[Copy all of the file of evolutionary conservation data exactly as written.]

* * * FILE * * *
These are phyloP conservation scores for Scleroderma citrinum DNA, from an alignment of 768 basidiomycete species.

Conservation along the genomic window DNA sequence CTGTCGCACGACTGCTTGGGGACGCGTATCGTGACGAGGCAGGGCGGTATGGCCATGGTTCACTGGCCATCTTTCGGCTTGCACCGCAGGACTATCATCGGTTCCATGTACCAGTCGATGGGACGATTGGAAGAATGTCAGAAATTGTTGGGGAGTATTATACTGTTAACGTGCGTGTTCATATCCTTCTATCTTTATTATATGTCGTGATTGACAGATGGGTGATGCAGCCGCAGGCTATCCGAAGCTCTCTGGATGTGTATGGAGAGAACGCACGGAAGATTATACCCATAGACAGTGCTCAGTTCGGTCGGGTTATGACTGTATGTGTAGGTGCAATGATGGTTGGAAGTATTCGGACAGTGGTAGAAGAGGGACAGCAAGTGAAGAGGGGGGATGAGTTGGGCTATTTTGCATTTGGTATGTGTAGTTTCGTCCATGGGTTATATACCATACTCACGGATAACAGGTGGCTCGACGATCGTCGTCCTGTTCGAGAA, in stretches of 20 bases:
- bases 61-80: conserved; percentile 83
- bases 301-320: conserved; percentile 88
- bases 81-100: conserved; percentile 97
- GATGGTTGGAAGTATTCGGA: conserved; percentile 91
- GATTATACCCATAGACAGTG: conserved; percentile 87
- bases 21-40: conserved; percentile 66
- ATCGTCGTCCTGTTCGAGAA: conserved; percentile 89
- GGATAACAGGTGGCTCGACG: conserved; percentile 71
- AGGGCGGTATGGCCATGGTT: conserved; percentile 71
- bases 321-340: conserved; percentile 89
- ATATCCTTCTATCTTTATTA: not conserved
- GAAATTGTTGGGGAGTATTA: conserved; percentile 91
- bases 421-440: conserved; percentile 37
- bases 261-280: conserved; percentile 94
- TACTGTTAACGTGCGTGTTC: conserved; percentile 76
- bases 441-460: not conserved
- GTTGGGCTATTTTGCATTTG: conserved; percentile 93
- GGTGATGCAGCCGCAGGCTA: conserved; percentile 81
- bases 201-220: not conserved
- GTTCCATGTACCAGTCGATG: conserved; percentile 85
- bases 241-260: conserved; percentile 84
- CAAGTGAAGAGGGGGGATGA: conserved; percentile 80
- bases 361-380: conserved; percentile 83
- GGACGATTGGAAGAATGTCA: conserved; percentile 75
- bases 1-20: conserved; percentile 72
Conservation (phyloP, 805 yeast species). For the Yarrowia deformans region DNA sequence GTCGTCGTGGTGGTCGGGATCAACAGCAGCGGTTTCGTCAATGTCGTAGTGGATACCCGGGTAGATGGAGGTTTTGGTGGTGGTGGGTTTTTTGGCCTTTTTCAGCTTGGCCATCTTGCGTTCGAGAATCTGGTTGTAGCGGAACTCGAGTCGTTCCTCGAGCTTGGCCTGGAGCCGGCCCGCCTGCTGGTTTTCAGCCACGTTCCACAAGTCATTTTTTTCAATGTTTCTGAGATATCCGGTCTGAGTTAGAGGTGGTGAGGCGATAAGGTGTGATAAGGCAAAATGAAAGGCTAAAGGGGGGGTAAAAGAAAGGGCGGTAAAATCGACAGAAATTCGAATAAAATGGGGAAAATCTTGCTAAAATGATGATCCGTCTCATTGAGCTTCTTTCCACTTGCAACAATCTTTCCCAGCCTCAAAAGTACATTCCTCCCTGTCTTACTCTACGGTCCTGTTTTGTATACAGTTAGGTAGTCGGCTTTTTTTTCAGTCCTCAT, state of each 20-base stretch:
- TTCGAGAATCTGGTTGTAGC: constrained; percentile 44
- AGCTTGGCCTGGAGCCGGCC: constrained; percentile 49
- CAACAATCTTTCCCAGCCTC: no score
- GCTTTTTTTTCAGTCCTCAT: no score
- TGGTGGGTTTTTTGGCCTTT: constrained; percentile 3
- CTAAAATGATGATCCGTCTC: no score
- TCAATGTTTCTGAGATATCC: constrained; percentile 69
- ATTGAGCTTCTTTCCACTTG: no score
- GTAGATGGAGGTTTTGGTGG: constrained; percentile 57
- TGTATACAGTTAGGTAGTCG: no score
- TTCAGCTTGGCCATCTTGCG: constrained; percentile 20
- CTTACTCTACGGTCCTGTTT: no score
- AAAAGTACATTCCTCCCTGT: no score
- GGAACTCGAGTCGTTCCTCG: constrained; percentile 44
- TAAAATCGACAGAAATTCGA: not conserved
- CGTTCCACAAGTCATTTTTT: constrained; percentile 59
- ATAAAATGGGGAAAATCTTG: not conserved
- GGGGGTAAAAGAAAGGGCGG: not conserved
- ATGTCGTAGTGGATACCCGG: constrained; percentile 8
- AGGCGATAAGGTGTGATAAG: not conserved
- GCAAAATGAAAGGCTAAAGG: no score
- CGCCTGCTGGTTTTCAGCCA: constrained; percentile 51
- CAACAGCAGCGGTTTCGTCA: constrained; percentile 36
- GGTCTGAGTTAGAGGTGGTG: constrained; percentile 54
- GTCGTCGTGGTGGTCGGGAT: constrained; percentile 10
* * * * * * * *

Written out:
These are phyloP conservation scores for Scleroderma citrinum DNA, from an alignment of 768 basidiomycete species.

Conservation along the genomic window DNA sequence CTGTCGCACGACTGCTTGGGGACGCGTATCGTGACGAGGCAGGGCGGTATGGCCATGGTTCACTGGCCATCTTTCGGCTTGCACCGCAGGACTATCATCGGTTCCATGTACCAGTCGATGGGACGATTGGAAGAATGTCAGAAATTGTTGGGGAGTATTATACTGTTAACGTGCGTGTTCATATCCTTCTATCTTTATTATATGTCGTGATTGACAGATGGGTGATGCAGCCGCAGGCTATCCGAAGCTCTCTGGATGTGTATGGAGAGAACGCACGGAAGATTATACCCATAGACAGTGCTCAGTTCGGTCGGGTTATGACTGTATGTGTAGGTGCAATGATGGTTGGAAGTATTCGGACAGTGGTAGAAGAGGGACAGCAAGTGAAGAGGGGGGATGAGTTGGGCTATTTTGCATTTGGTATGTGTAGTTTCGTCCATGGGTTATATACCATACTCACGGATAACAGGTGGCTCGACGATCGTCGTCCTGTTCGAGAA, in stretches of 20 bases:
- bases 61-80: conserved; percentile 83
- bases 301-320: conserved; percentile 88
- bases 81-100: conserved; percentile 97
- GATGGTTGGAAGTATTCGGA: conserved; percentile 91
- GATTATACCCATAGACAGTG: conserved; percentile 87
- bases 21-40: conserved; percentile 66
- ATCGTCGTCCTGTTCGAGAA: conserved; percentile 89
- GGATAACAGGTGGCTCGACG: conserved; percentile 71
- AGGGCGGTATGGCCATGGTT: conserved; percentile 71
- bases 321-340: conserved; percentile 89
- ATATCCTTCTATCTTTATTA: not conserved
- GAAATTGTTGGGGAGTATTA: conserved; percentile 91
- bases 421-440: conserved; percentile 37
- bases 261-280: conserved; percentile 94
- TACTGTTAACGTGCGTGTTC: conserved; percentile 76
- bases 441-460: not conserved
- GTTGGGCTATTTTGCATTTG: conserved; percentile 93
- GGTGATGCAGCCGCAGGCTA: conserved; percentile 81
- bases 201-220: not conserved
- GTTCCATGTACCAGTCGATG: conserved; percentile 85
- bases 241-260: conserved; percentile 84
- CAAGTGAAGAGGGGGGATGA: conserved; percentile 80
- bases 361-380: conserved; percentile 83
- GGACGATTGGAAGAATGTCA: conserved; percentile 75
- bases 1-20: conserved; percentile 72
Conservation (phyloP, 805 yeast species). For the Yarrowia deformans region DNA sequence GTCGTCGTGGTGGTCGGGATCAACAGCAGCGGTTTCGTCAATGTCGTAGTGGATACCCGGGTAGATGGAGGTTTTGGTGGTGGTGGGTTTTTTGGCCTTTTTCAGCTTGGCCATCTTGCGTTCGAGAATCTGGTTGTAGCGGAACTCGAGTCGTTCCTCGAGCTTGGCCTGGAGCCGGCCCGCCTGCTGGTTTTCAGCCACGTTCCACAAGTCATTTTTTTCAATGTTTCTGAGATATCCGGTCTGAGTTAGAGGTGGTGAGGCGATAAGGTGTGATAAGGCAAAATGAAAGGCTAAAGGGGGGGTAAAAGAAAGGGCGGTAAAATCGACAGAAATTCGAATAAAATGGGGAAAATCTTGCTAAAATGATGATCCGTCTCATTGAGCTTCTTTCCACTTGCAACAATCTTTCCCAGCCTCAAAAGTACATTCCTCCCTGTCTTACTCTACGGTCCTGTTTTGTATACAGTTAGGTAGTCGGCTTTTTTTTCAGTCCTCAT, state of each 20-base stretch:
- TTCGAGAATCTGGTTGTAGC: constrained; percentile 44
- AGCTTGGCCTGGAGCCGGCC: constrained; percentile 49
- CAACAATCTTTCCCAGCCTC: no score
- GCTTTTTTTTCAGTCCTCAT: no score
- TGGTGGGTTTTTTGGCCTTT: constrained; percentile 3
- CTAAAATGATGATCCGTCTC: no score
- TCAATGTTTCTGAGATATCC: constrained; percentile 69
- ATTGAGCTTCTTTCCACTTG: no score
- GTAGATGGAGGTTTTGGTGG: constrained; percentile 57
- TGTATACAGTTAGGTAGTCG: no score
- TTCAGCTTGGCCATCTTGCG: constrained; percentile 20
- CTTACTCTACGGTCCTGTTT: no score
- AAAAGTACATTCCTCCCTGT: no score
- GGAACTCGAGTCGTTCCTCG: constrained; percentile 44
- TAAAATCGACAGAAATTCGA: not conserved
- CGTTCCACAAGTCATTTTTT: constrained; percentile 59
- ATAAAATGGGGAAAATCTTG: not conserved
- GGGGGTAAAAGAAAGGGCGG: not conserved
- ATGTCGTAGTGGATACCCGG: constrained; percentile 8
- AGGCGATAAGGTGTGATAAG: not conserved
- GCAAAATGAAAGGCTAAAGG: no score
- CGCCTGCTGGTTTTCAGCCA: constrained; percentile 51
- CAACAGCAGCGGTTTCGTCA: constrained; percentile 36
- GGTCTGAGTTAGAGGTGGTG: constrained; percentile 54
- GTCGTCGTGGTGGTCGGGAT: constrained; percentile 10